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CHNG5706: Foundations of Materials Purification and Recovery (2014 - Semester 2)

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Unit: CHNG5706: Foundations of Materials Purification and Recovery (6 CP)
Mode: Normal-Day
On Offer: Yes
Level: Postgraduate
Faculty/School: School of Chemical and Biomolecular Engineering
Unit Coordinator/s: Dr Valix, Marjorie
Session options: Semester 2
Versions for this Unit:
Campus: Camperdown/Darlington
Pre-Requisites: None.
Prohibitions: CHNG2806.
Brief Handbook Description: To recognise that chemical engineers are involved in creation of products and processes, in manipulating complex systems, and in managing technical operations. To develop an appreciation of the practical application of concepts and tools to real design problems in the process, products and service sectors in which chemical engineers are engaged. To consider this through project-driven case studies covering a range of integrated analysis scenarios, from the domain of energy, thermodynamic and fluid systems. In this course, the focus is on the production of alcohol (by fermentation) and the separation of this alcohol (by distillation).

The fermentation related topics include: biotechnology; the process of fermentation; organism; requirements for growth and the metabolic pathways that lead to the generation of specific products; the application of the principles of mass balance and thermodynamics in the analysis of bioprocessing systems; growth and product stoichiometry; elemental and electron balance; equations; the use of electron balance equations and energy balance equations in estimating the growth heat of reaction; bioprocessing heat of reaction and in assessing the cooling requirements of fermentation systems and concepts of analytical chemistry with relevance to the analysis of the process of fermentation. Distillation related topics include: Distillation vapour liquid equilibrium (VLE); operation of a distillation column; use of Hysys to formulate and solve material and energy problems around distillation unit operations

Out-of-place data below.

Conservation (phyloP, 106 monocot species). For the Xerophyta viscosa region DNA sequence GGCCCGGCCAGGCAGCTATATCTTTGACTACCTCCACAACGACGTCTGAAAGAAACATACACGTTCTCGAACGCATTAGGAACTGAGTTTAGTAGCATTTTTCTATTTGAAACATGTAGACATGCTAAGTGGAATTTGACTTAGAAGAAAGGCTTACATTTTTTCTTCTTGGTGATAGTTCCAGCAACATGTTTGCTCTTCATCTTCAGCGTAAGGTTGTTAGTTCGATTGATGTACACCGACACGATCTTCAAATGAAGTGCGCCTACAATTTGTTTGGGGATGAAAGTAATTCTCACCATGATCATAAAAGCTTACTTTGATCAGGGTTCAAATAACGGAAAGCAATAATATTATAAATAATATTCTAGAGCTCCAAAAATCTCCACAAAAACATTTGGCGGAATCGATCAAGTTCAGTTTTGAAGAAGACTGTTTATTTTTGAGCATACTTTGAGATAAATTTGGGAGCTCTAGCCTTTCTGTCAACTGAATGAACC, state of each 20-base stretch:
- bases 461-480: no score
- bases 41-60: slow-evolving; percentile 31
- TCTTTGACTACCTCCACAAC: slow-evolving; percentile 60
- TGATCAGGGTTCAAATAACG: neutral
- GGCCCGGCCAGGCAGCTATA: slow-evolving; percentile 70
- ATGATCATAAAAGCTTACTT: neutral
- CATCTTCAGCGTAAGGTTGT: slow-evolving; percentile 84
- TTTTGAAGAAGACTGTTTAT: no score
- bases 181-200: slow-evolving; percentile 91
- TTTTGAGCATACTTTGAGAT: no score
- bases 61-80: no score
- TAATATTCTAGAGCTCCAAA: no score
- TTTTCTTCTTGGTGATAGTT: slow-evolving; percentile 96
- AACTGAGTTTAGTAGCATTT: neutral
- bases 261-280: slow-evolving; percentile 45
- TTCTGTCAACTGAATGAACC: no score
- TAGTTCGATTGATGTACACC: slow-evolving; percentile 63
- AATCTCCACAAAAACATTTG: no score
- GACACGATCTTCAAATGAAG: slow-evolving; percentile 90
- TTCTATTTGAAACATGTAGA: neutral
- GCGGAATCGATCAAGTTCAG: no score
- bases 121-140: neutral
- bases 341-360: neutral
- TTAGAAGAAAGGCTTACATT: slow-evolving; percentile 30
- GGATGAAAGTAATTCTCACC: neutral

This course is a concurrent requirement for the concept and enabling technology courses running in parallel in the same semester.
Assumed Knowledge: Ability to conduct mass and energy balances, and the integration of these concepts to solve real chemical engineering problems. Ability to understand basic principles of physical chemistry, physics and mechanics. Ability to use mathematics of calculus (including vector calculus) and linear algebra, and carry out computations with MATLAB and MS EXCEL. Ability to read widely outside of the technical literature, and to synthesise arguments based on such literature. Ability to write coherent reports and essays based on qualitative and quantitative information
Lecturer/s: Dr Valix, Marjorie
Timetable: CHNG5706 Timetable
Time Commitment:
# Activity Name Hours per Week Sessions per Week Weeks per Semester
1 Lecture 3.00 1 13
2 Tutorials/Practical Sessions 3.00 1 7
3 Independent Study 5.00 13

Attributes listed here represent the key course goals (see Course Map tab) designated for this unit. The list below describes how these attributes are developed through practice in the unit. See Learning Outcomes and Assessment tabs for details of how these attributes are assessed.

Attribute Development Method Attribute Developed
Application of concepts and tools to to a range of integrated analysis scenarios, from the domain of energy and fluid systems. Design (Level 2)
Analysis of process systems used in treatment of materials. Engineering/IT Specialisation (Level 3)
Ability to identify, access, organise and communicate knowledge in both written and oral English; 2. being able to handle and interpret data and information from disparate sources Information Seeking (Level 2)
Ability to identify, access, organise and communicate knowledge in both written and oral English Communication (Level 2)
Appreciation of wider engineering context, including social, economic, ethical and commercial implications of industry practice in the context of sustainability Professional Conduct (Level 2)

For explanation of attributes and levels see Engineering & IT Graduate Outcomes Table.

Learning outcomes are the key abilities and knowledge that will be assessed in this unit. They are listed according to the course goal supported by each. See Assessment Tab for details how each outcome is assessed.